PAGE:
ABM (Anti-Ballistic Missile)

    An Anti-Ballistic Missile (ABM) is designed to detect, track, and intercept ballistic missiles that enemies attack. The concept of ABM was introduced first after the 1999 Kargil War with Pakistan by the Prime Minister of India, Atal Bihari Vajpayee. It consists of a double-tiered system, In the first-tiered Prithvi Air Defense (PAD) / Pradyumna Ballistic Missile Interceptor and the second-tiered Advanced Air Defense (AAD) / Ashwin Ballistic Missile Interceptor. India follows the “NO FIRST USE” policy by providing the second strike capability.

    Key Components of ABM:

    Radar Systems:

    Powerful radar installations are employed to detect and track incoming ballistic missiles, providing critical data for interception.

    Sensors and Fire Control Systems:

    Advanced sensors and fire control systems process information rapidly, enabling ABM systems to make quick and accurate decisions for interception.


    Interceptor Missiles:

    The core of ABM systems, interceptor missiles are designed to destroy incoming ballistic missiles. Various technologies, such as kinetic impact or directed energy, may be used for interception.

    Phases of ABM Defense:

    Boost Phase:

    Intercepting missiles immediately after launch during the boost phase, though challenging, is considered an ideal scenario.

    Midcourse Phase:

    ABM systems primarily focus on intercepting missiles during the midcourse phase when they travel through space. This phase offers a larger window for interception.

    Terminal Phase:

    Intercepting missiles during the terminal phase, as they re-enter the Earth’s atmosphere, serves as the final line of defence, requiring precision and quick response times.

    How ABM Work?

    The interceptor missile has a mobile launcher, a secure data link for interception, and an independent tracking system. The Radar system has been installed to detect and track incoming ballistic missiles. When the enemy launches a missile, these tracking devices can track that missile’s direction and the respective speed. When the missile comes closer, the sensor and the fire control radar can lock the incoming missile and thus, the interceptor missile launches, which can destroy the Hostile missile.

    Prithvi Air Defense (PAD) / Pradyumna Ballistic Missile Interceptor:

    Prithvi Air Defense (PAD) / Pradyumna Ballistic Missile Interceptor:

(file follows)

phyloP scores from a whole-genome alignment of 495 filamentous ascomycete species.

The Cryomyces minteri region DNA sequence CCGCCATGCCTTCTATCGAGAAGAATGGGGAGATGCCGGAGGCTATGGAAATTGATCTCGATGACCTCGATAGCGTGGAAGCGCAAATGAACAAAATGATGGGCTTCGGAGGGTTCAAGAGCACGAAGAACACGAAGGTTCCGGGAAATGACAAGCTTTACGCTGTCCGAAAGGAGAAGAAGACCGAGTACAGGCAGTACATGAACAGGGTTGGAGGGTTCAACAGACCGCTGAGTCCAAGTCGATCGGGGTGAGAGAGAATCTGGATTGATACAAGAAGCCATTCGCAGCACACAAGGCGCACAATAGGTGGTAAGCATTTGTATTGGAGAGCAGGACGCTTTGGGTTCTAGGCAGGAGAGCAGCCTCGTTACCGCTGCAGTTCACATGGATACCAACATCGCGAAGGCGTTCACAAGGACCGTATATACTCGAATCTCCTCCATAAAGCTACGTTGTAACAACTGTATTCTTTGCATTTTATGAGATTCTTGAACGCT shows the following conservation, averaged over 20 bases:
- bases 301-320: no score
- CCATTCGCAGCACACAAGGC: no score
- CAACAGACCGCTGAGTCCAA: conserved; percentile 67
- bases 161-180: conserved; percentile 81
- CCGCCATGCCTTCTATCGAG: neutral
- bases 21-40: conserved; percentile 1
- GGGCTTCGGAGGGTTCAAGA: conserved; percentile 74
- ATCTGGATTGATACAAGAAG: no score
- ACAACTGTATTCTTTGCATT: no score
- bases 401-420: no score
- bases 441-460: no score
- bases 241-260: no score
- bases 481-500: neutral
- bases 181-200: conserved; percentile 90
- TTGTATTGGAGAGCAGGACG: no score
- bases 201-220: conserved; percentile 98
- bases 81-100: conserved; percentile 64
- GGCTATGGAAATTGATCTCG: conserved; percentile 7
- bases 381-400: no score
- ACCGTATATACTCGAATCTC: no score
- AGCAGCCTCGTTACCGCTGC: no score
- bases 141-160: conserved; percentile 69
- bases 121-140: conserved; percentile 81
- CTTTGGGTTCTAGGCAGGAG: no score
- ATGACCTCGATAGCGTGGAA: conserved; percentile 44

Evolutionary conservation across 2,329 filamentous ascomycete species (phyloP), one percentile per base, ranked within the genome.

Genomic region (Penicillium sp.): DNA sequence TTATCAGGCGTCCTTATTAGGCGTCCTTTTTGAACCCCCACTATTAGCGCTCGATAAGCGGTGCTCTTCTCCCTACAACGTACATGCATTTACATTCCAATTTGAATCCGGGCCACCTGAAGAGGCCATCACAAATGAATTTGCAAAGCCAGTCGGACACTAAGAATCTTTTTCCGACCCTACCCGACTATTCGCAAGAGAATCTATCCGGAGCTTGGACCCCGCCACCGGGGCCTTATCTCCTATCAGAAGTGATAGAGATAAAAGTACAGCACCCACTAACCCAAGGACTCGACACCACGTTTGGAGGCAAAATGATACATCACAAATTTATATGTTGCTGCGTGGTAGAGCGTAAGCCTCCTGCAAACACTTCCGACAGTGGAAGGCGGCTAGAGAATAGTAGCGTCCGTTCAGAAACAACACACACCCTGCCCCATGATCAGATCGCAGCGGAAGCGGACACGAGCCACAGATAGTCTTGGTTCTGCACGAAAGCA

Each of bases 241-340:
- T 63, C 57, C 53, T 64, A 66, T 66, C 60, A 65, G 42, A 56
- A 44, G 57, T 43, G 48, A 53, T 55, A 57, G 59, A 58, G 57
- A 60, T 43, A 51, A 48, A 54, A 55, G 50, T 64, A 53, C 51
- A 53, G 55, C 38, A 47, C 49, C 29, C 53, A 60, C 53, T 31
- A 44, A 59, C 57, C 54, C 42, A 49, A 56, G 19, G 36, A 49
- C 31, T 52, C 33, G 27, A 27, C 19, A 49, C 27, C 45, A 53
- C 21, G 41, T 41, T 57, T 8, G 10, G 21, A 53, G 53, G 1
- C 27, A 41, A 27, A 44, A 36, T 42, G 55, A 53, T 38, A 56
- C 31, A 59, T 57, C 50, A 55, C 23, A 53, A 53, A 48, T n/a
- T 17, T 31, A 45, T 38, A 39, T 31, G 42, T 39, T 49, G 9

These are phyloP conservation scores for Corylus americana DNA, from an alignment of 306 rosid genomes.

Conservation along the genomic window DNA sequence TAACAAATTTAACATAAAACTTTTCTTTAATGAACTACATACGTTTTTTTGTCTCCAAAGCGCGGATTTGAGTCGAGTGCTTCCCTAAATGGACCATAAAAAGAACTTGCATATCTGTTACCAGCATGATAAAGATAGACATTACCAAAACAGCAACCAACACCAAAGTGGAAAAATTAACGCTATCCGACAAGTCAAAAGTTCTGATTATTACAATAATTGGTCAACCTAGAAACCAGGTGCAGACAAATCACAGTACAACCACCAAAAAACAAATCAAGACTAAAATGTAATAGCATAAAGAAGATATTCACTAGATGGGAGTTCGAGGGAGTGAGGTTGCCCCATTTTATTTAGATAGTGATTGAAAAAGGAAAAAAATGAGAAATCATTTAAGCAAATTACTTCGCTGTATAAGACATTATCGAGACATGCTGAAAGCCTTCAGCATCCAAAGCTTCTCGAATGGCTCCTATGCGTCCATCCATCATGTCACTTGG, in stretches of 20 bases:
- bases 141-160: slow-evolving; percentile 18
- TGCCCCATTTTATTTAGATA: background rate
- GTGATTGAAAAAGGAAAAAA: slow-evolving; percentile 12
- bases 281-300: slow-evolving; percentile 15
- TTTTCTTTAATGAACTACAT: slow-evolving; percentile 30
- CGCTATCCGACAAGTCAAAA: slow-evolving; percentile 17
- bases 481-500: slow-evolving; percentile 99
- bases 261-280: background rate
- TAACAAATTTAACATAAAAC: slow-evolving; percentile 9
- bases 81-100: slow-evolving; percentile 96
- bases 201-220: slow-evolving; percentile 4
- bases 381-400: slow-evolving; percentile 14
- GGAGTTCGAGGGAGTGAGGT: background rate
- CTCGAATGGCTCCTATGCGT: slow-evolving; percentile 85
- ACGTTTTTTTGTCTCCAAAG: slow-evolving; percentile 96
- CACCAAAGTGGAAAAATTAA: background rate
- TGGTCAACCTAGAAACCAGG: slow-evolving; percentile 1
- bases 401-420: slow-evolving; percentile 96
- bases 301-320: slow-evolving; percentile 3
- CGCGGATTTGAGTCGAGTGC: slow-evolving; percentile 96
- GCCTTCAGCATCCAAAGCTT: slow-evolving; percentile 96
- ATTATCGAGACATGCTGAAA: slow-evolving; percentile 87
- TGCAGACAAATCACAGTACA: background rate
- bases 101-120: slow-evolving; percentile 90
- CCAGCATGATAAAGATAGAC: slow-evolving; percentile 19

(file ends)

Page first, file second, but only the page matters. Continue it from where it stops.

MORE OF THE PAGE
PAD was developed to intercept incoming ballistic missiles outside the atmosphere (Exo-atmospheric).
    Generally, this PAD is designed for High-altitude interception. PAD is a two-stage missile with a maximum interception altitude of 80 km. The advantage of intercepting an incoming missile at such a high altitude is that the debris would not fall on the ground, and there would be no collateral damage. PAD was first tested in 2006, and due to its successful testing, India has become the Fourth country that can develop the anti-ballistic missile, followed by the United States, Russia and Israel.

    Advanced Air Defense (AAD) / Ashwin Ballistic Missile Interceptor:

    This missile intercepts incoming ballistic missiles within the Earth’s atmosphere. (Endo-atmosphere) at an altitude of 40 km. AAD is designed for High-altitude interception. The DRDO, the research and development wing of the Defence Ministry, developed the AAD Missile Defence system with the Hyderabad-based Research Centre Imarat (RCI).

    Prithvi Defense Vehicle (PDV):

    The PDV(Exo-atmospheric) is designed to take out the target missile at altitudes above 150 km. 

    Advanced Defense Vehicle (ADV):

    ADV is an Exo-atmospheric interceptor designed to intercept and neutralize ballistic missiles outside Earth’s atmosphere.


    In the fast-changing world, strategic preparation and self-reliance are the new currency of defence. ABM offering a protective shield against potential missile threats is the new currency of defence nowadays. DRDO plays a pivotal role in safeguarding the nation’s security and continues to evolve; its contributions are integral to shaping the future of India’s defence system.